JOHANNESBURG – South Africa’s consumer confidence index has dipped to -7 index points in the third quarter of 2019, the lowest since the fourth quarter of 2017 as Ramaphoria waned and the unemployment rate crept up to more than 29 percent.
Data from the FNB/BER Consumer Confidence Index released yesterday showed the latest reading of -7 index points is the lowest since the fourth quarter of 2017 (-8) and well below the long-run average reading for the CCI (of +2 since 1994).
The report said consumer sentiment rocketed to a historic high of +26 at the height of Ramaphoria in the first quarter of 2018, buoyed by euphoria at President Cyril Ramaphosa’s ascendency to power, but then started to back-pedal shortly afterwards.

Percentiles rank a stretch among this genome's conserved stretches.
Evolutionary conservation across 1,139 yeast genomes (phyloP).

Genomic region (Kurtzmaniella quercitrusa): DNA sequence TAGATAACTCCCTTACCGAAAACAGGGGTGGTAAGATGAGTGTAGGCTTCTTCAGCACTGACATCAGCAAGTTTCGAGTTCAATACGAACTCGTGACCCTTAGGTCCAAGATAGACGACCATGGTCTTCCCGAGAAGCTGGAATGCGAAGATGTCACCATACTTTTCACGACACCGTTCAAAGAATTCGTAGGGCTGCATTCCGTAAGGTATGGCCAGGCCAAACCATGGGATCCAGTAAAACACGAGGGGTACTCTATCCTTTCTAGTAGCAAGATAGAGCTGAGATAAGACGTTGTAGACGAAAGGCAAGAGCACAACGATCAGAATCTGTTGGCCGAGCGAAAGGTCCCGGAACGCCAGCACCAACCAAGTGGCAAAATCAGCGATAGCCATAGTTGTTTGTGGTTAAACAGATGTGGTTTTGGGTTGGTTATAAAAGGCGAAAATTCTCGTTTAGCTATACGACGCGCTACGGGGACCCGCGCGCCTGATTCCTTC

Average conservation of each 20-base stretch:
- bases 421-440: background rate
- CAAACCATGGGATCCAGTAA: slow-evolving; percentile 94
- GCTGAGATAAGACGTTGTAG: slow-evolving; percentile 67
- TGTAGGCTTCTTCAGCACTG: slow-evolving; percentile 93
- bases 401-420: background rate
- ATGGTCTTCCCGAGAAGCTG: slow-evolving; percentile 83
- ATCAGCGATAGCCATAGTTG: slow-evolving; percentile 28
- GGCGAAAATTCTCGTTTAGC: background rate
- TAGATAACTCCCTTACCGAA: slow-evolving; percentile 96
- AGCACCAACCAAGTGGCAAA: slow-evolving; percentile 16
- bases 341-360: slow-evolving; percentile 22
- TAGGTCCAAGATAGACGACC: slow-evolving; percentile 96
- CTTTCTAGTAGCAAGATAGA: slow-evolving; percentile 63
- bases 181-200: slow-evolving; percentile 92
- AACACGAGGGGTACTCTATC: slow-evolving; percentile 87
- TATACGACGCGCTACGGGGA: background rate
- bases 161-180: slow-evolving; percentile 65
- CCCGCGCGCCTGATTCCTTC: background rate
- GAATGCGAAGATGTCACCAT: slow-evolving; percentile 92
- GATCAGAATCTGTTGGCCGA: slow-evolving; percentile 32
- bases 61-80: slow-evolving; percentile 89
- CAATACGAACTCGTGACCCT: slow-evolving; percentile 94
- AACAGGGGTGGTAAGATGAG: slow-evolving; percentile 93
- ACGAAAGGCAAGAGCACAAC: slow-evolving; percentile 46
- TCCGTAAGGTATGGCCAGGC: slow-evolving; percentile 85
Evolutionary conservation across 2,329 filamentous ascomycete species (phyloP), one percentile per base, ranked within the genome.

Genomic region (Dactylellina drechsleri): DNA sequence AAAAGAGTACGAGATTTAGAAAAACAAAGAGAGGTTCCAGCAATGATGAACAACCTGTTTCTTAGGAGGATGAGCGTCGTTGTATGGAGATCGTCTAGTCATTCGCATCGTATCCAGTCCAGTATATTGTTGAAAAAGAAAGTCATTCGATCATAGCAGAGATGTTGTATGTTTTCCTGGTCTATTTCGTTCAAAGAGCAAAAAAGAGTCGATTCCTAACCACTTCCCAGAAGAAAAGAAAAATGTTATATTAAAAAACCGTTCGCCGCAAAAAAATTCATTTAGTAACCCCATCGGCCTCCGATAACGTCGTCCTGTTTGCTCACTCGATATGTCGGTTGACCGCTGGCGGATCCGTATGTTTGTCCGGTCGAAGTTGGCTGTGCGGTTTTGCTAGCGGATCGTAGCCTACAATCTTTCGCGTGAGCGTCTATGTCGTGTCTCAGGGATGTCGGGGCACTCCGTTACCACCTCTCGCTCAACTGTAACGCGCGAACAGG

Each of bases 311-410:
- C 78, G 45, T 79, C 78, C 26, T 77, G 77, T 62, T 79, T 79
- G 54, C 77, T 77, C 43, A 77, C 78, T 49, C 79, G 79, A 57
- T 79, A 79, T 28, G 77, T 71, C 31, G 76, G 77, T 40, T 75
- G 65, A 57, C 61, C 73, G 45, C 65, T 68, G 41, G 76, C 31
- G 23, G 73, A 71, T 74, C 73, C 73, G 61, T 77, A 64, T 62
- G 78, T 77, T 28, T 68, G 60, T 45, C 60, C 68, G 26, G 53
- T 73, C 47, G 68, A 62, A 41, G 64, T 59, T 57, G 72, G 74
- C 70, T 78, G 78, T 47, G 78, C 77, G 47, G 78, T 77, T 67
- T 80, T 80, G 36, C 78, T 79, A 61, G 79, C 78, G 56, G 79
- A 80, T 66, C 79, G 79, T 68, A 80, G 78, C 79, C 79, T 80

However, for four consecutive quarters, from the third quarter of 2018 to the second quarter of 2019, consumer sentiment remained within a fairly tight (yet positive) range of +2 and +7 index points, before capitulating during the third quarter of 2019.
Siphamandla Mkhwanazi, FNB economist: property and consumer economics, said: “Consumer sentiment deteriorated significantly across all income groups, but especially so among high-income consumers. High-income consumers, earning more than R14 000 a month, not only turned pessimistic about the outlook for the economy and the appropriateness of the present time to buy durable goods, but they are also becoming increasingly concerned about the outlook for their own household finances.